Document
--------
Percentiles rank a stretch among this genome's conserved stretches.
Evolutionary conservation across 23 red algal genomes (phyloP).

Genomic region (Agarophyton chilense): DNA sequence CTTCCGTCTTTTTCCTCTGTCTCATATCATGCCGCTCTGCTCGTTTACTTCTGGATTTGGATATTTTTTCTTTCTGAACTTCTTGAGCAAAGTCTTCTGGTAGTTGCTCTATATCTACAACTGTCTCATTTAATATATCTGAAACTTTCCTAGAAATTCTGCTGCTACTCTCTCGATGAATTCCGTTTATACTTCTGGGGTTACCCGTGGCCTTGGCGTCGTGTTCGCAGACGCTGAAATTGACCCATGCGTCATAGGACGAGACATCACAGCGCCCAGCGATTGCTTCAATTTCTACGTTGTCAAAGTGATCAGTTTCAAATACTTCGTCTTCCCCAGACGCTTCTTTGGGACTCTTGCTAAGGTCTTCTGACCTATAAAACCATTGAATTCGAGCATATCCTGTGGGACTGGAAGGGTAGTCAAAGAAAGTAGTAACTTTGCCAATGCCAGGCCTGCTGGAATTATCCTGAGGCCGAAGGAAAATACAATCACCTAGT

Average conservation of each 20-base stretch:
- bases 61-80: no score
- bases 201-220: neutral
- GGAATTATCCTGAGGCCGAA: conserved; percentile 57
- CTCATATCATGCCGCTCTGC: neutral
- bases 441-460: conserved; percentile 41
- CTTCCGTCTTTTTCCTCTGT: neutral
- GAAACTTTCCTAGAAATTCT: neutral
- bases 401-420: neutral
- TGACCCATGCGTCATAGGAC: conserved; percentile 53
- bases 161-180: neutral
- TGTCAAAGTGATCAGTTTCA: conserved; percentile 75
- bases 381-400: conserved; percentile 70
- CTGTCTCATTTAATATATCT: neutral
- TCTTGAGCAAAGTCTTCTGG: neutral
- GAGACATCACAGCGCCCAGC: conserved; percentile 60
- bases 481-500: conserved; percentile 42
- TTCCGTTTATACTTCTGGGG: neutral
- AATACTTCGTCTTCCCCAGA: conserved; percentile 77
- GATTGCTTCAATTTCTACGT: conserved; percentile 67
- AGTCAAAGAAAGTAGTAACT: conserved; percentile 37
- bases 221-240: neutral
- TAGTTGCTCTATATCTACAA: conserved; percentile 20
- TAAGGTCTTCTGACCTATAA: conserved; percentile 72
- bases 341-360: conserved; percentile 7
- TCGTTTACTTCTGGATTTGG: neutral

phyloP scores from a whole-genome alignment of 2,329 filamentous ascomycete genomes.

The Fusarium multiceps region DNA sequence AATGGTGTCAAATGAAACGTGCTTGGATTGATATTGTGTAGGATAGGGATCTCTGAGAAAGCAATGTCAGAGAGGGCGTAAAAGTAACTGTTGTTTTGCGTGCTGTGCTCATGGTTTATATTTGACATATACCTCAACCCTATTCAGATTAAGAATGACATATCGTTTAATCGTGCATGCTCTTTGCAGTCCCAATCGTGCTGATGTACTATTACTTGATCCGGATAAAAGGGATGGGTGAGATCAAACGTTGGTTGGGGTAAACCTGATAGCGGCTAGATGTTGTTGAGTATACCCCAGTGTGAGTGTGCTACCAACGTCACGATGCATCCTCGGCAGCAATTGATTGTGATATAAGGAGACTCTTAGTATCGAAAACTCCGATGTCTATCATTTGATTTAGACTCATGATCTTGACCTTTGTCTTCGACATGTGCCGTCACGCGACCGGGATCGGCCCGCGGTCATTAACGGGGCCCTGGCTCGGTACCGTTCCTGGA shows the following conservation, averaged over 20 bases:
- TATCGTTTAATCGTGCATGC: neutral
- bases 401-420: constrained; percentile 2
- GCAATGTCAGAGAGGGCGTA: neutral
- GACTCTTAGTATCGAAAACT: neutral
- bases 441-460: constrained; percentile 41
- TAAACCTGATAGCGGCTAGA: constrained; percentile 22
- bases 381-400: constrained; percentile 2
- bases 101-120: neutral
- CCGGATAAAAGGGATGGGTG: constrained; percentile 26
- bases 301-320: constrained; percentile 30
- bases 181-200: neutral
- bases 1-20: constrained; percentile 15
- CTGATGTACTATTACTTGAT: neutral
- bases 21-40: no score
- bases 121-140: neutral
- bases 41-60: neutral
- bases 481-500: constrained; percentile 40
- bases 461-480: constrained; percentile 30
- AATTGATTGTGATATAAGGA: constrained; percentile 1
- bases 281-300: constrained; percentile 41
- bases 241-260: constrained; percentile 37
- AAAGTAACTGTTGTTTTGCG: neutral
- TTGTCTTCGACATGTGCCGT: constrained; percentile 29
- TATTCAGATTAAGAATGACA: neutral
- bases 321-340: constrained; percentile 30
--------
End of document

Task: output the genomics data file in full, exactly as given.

Percentiles rank a stretch among this genome's conserved stretches.
Evolutionary conservation across 23 red algal genomes (phyloP).

Genomic region (Agarophyton chilense): DNA sequence CTTCCGTCTTTTTCCTCTGTCTCATATCATGCCGCTCTGCTCGTTTACTTCTGGATTTGGATATTTTTTCTTTCTGAACTTCTTGAGCAAAGTCTTCTGGTAGTTGCTCTATATCTACAACTGTCTCATTTAATATATCTGAAACTTTCCTAGAAATTCTGCTGCTACTCTCTCGATGAATTCCGTTTATACTTCTGGGGTTACCCGTGGCCTTGGCGTCGTGTTCGCAGACGCTGAAATTGACCCATGCGTCATAGGACGAGACATCACAGCGCCCAGCGATTGCTTCAATTTCTACGTTGTCAAAGTGATCAGTTTCAAATACTTCGTCTTCCCCAGACGCTTCTTTGGGACTCTTGCTAAGGTCTTCTGACCTATAAAACCATTGAATTCGAGCATATCCTGTGGGACTGGAAGGGTAGTCAAAGAAAGTAGTAACTTTGCCAATGCCAGGCCTGCTGGAATTATCCTGAGGCCGAAGGAAAATACAATCACCTAGT

Average conservation of each 20-base stretch:
- bases 61-80: no score
- bases 201-220: neutral
- GGAATTATCCTGAGGCCGAA: conserved; percentile 57
- CTCATATCATGCCGCTCTGC: neutral
- bases 441-460: conserved; percentile 41
- CTTCCGTCTTTTTCCTCTGT: neutral
- GAAACTTTCCTAGAAATTCT: neutral
- bases 401-420: neutral
- TGACCCATGCGTCATAGGAC: conserved; percentile 53
- bases 161-180: neutral
- TGTCAAAGTGATCAGTTTCA: conserved; percentile 75
- bases 381-400: conserved; percentile 70
- CTGTCTCATTTAATATATCT: neutral
- TCTTGAGCAAAGTCTTCTGG: neutral
- GAGACATCACAGCGCCCAGC: conserved; percentile 60
- bases 481-500: conserved; percentile 42
- TTCCGTTTATACTTCTGGGG: neutral
- AATACTTCGTCTTCCCCAGA: conserved; percentile 77
- GATTGCTTCAATTTCTACGT: conserved; percentile 67
- AGTCAAAGAAAGTAGTAACT: conserved; percentile 37
- bases 221-240: neutral
- TAGTTGCTCTATATCTACAA: conserved; percentile 20
- TAAGGTCTTCTGACCTATAA: conserved; percentile 72
- bases 341-360: conserved; percentile 7
- TCGTTTACTTCTGGATTTGG: neutral

phyloP scores from a whole-genome alignment of 2,329 filamentous ascomycete genomes.

The Fusarium multiceps region DNA sequence AATGGTGTCAAATGAAACGTGCTTGGATTGATATTGTGTAGGATAGGGATCTCTGAGAAAGCAATGTCAGAGAGGGCGTAAAAGTAACTGTTGTTTTGCGTGCTGTGCTCATGGTTTATATTTGACATATACCTCAACCCTATTCAGATTAAGAATGACATATCGTTTAATCGTGCATGCTCTTTGCAGTCCCAATCGTGCTGATGTACTATTACTTGATCCGGATAAAAGGGATGGGTGAGATCAAACGTTGGTTGGGGTAAACCTGATAGCGGCTAGATGTTGTTGAGTATACCCCAGTGTGAGTGTGCTACCAACGTCACGATGCATCCTCGGCAGCAATTGATTGTGATATAAGGAGACTCTTAGTATCGAAAACTCCGATGTCTATCATTTGATTTAGACTCATGATCTTGACCTTTGTCTTCGACATGTGCCGTCACGCGACCGGGATCGGCCCGCGGTCATTAACGGGGCCCTGGCTCGGTACCGTTCCTGGA shows the following conservation, averaged over 20 bases:
- TATCGTTTAATCGTGCATGC: neutral
- bases 401-420: constrained; percentile 2
- GCAATGTCAGAGAGGGCGTA: neutral
- GACTCTTAGTATCGAAAACT: neutral
- bases 441-460: constrained; percentile 41
- TAAACCTGATAGCGGCTAGA: constrained; percentile 22
- bases 381-400: constrained; percentile 2
- bases 101-120: neutral
- CCGGATAAAAGGGATGGGTG: constrained; percentile 26
- bases 301-320: constrained; percentile 30
- bases 181-200: neutral
- bases 1-20: constrained; percentile 15
- CTGATGTACTATTACTTGAT: neutral
- bases 21-40: no score
- bases 121-140: neutral
- bases 41-60: neutral
- bases 481-500: constrained; percentile 40
- bases 461-480: constrained; percentile 30
- AATTGATTGTGATATAAGGA: constrained; percentile 1
- bases 281-300: constrained; percentile 41
- bases 241-260: constrained; percentile 37
- AAAGTAACTGTTGTTTTGCG: neutral
- TTGTCTTCGACATGTGCCGT: constrained; percentile 29
- TATTCAGATTAAGAATGACA: neutral
- bases 321-340: constrained; percentile 30